Unrevealed part of myosin's powerstroke accounts for high efficiency of muscle contraction.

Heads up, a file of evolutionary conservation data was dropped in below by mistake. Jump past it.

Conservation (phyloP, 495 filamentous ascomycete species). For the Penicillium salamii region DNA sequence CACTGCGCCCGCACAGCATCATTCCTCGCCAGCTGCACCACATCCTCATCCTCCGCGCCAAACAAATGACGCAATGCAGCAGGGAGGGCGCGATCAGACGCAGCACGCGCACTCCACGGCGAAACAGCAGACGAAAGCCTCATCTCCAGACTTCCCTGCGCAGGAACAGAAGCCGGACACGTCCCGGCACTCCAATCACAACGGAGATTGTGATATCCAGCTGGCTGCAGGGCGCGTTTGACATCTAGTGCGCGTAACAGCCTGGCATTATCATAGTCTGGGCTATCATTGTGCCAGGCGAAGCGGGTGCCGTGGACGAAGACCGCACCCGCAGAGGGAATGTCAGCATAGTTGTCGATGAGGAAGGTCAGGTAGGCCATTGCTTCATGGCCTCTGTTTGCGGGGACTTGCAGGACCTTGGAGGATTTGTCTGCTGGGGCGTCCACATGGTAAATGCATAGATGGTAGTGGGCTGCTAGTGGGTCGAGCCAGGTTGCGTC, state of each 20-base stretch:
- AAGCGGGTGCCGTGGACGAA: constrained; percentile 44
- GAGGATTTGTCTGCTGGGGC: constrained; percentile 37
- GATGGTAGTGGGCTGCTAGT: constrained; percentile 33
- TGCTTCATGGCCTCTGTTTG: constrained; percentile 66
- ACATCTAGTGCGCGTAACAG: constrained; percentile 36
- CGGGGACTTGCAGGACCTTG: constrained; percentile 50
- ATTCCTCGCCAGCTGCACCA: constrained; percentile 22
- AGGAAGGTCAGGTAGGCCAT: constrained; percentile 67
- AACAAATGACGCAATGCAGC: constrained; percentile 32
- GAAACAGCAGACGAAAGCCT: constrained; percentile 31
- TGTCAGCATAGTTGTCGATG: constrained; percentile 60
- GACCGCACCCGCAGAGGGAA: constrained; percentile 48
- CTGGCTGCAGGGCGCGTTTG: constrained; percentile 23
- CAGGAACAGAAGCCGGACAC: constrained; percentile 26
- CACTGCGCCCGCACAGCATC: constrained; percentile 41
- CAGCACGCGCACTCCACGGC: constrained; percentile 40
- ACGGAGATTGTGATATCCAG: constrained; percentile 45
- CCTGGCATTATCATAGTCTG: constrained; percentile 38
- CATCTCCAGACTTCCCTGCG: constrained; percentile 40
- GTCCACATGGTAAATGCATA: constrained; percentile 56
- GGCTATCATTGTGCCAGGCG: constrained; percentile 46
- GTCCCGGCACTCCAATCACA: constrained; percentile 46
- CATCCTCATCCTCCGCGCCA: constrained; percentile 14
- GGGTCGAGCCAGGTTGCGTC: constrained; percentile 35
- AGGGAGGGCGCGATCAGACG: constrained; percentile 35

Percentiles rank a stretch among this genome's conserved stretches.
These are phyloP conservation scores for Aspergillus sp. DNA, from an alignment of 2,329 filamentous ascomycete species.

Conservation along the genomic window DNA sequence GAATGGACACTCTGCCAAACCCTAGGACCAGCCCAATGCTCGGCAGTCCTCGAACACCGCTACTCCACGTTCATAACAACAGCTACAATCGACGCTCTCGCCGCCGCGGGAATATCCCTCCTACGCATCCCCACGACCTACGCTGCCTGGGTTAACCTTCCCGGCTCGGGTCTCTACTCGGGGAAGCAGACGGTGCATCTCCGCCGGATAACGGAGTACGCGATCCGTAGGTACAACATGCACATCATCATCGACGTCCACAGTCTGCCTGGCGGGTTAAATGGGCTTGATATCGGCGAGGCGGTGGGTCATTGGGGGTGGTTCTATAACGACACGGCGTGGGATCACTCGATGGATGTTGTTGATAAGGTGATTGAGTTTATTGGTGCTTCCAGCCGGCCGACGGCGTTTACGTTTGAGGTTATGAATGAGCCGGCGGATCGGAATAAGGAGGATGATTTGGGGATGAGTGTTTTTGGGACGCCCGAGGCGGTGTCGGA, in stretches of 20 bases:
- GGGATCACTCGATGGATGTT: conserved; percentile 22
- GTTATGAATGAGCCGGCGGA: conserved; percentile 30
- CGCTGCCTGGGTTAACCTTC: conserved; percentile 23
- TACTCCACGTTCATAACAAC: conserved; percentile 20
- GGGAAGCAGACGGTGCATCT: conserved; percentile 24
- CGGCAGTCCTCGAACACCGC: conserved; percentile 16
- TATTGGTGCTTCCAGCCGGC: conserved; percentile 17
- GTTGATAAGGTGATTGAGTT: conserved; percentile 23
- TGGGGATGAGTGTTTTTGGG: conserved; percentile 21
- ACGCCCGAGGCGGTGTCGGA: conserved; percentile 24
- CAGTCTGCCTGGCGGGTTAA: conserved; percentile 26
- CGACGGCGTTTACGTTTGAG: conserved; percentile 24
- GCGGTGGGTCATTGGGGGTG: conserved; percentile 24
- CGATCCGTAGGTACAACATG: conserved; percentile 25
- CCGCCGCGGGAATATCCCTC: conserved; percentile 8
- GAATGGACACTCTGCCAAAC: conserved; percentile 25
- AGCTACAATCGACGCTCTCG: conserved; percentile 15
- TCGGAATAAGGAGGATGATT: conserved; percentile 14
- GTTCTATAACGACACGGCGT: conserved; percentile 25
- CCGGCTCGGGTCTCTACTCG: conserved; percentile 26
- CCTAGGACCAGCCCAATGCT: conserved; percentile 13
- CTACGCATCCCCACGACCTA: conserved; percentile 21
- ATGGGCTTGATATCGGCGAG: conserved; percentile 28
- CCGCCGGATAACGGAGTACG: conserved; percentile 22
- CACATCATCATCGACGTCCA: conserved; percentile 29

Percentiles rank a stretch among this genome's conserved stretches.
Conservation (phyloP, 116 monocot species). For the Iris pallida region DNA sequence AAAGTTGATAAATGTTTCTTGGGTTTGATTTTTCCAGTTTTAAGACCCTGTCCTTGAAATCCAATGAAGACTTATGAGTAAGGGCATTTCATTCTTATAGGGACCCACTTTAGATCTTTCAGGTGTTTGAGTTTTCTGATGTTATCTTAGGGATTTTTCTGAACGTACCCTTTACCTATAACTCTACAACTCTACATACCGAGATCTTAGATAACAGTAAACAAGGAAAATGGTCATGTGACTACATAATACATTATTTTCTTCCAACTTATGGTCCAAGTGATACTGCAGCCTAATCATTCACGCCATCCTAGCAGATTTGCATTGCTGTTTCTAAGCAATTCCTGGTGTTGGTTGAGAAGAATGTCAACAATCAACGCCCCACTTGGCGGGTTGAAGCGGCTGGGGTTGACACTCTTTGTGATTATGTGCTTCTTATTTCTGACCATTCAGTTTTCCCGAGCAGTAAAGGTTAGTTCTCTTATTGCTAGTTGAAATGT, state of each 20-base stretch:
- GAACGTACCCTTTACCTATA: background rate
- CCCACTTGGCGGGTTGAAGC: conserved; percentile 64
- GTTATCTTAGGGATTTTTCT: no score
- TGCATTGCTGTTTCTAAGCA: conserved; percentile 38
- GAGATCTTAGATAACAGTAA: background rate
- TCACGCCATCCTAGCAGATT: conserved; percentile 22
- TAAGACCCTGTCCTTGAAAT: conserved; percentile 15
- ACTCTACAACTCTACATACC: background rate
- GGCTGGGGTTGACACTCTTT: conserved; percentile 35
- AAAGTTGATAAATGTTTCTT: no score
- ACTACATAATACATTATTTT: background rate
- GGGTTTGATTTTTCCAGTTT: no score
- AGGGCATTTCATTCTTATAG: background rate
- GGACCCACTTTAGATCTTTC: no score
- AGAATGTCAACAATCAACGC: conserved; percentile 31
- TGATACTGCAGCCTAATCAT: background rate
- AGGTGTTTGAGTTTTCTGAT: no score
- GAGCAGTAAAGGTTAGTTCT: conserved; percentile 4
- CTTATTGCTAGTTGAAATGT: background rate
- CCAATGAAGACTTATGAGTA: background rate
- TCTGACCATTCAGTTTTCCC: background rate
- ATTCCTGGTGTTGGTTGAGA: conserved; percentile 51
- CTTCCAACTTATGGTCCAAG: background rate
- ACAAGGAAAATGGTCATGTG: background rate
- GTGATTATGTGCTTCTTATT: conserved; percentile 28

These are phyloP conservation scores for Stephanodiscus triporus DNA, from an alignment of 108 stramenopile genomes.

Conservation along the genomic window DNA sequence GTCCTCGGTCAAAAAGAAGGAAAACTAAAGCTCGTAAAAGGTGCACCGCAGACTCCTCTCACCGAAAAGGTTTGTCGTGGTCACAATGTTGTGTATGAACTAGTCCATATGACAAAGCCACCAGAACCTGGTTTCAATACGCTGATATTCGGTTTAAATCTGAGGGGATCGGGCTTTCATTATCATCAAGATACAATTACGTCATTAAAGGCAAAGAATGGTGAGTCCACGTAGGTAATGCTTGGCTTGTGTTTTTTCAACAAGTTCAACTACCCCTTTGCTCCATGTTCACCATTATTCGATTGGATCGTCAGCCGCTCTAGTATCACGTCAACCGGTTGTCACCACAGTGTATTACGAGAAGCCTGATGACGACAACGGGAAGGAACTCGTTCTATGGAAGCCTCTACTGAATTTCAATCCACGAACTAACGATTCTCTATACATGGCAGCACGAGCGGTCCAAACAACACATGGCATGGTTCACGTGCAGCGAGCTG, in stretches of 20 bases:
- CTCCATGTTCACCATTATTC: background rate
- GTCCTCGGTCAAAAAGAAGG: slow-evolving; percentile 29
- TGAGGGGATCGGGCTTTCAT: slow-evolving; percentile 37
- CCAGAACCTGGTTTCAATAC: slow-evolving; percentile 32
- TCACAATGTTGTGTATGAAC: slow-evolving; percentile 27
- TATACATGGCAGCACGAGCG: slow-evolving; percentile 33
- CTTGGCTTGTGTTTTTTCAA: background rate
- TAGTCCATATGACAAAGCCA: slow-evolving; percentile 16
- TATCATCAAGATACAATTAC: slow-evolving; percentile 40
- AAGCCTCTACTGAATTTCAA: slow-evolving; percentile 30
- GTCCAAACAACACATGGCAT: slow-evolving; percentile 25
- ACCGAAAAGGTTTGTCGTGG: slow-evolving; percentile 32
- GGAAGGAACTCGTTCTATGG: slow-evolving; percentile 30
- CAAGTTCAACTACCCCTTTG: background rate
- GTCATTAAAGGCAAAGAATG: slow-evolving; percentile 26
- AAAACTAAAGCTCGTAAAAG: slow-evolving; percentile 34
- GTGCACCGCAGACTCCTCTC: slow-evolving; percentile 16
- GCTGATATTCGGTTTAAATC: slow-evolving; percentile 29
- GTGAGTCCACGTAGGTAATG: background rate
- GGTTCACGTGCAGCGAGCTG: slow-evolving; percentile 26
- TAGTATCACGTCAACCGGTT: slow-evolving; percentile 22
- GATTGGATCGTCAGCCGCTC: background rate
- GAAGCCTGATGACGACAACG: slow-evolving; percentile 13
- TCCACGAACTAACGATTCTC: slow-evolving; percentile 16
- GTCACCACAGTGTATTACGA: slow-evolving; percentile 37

We describe a dual-trap force-clamp configuration that applies constant loads between a binding protein and an intermittently interacting biological polymer. The method has a measurement delay of only ∼10 μs, allows detection of interactions as brief as ∼100 μs and probes sub-nanometer conformational changes with a time resolution of tens of microseconds. We tested our method on molecular motors and DNA-binding proteins. We could apply constant loads to a single motor domain of myosin before its working stroke was initiated (0.2–1 ms), thus directly measuring its load dependence. We found that, depending on the applied load, myosin weakly interacted (<1 ms) with actin without production of movement, fully developed its working stroke or prematurely detached (<5 ms), thus reducing the working stroke size with load. Our technique extends single-molecule force-clamp spectroscopy and opens new avenues for investigating the effects of forces on biological processes.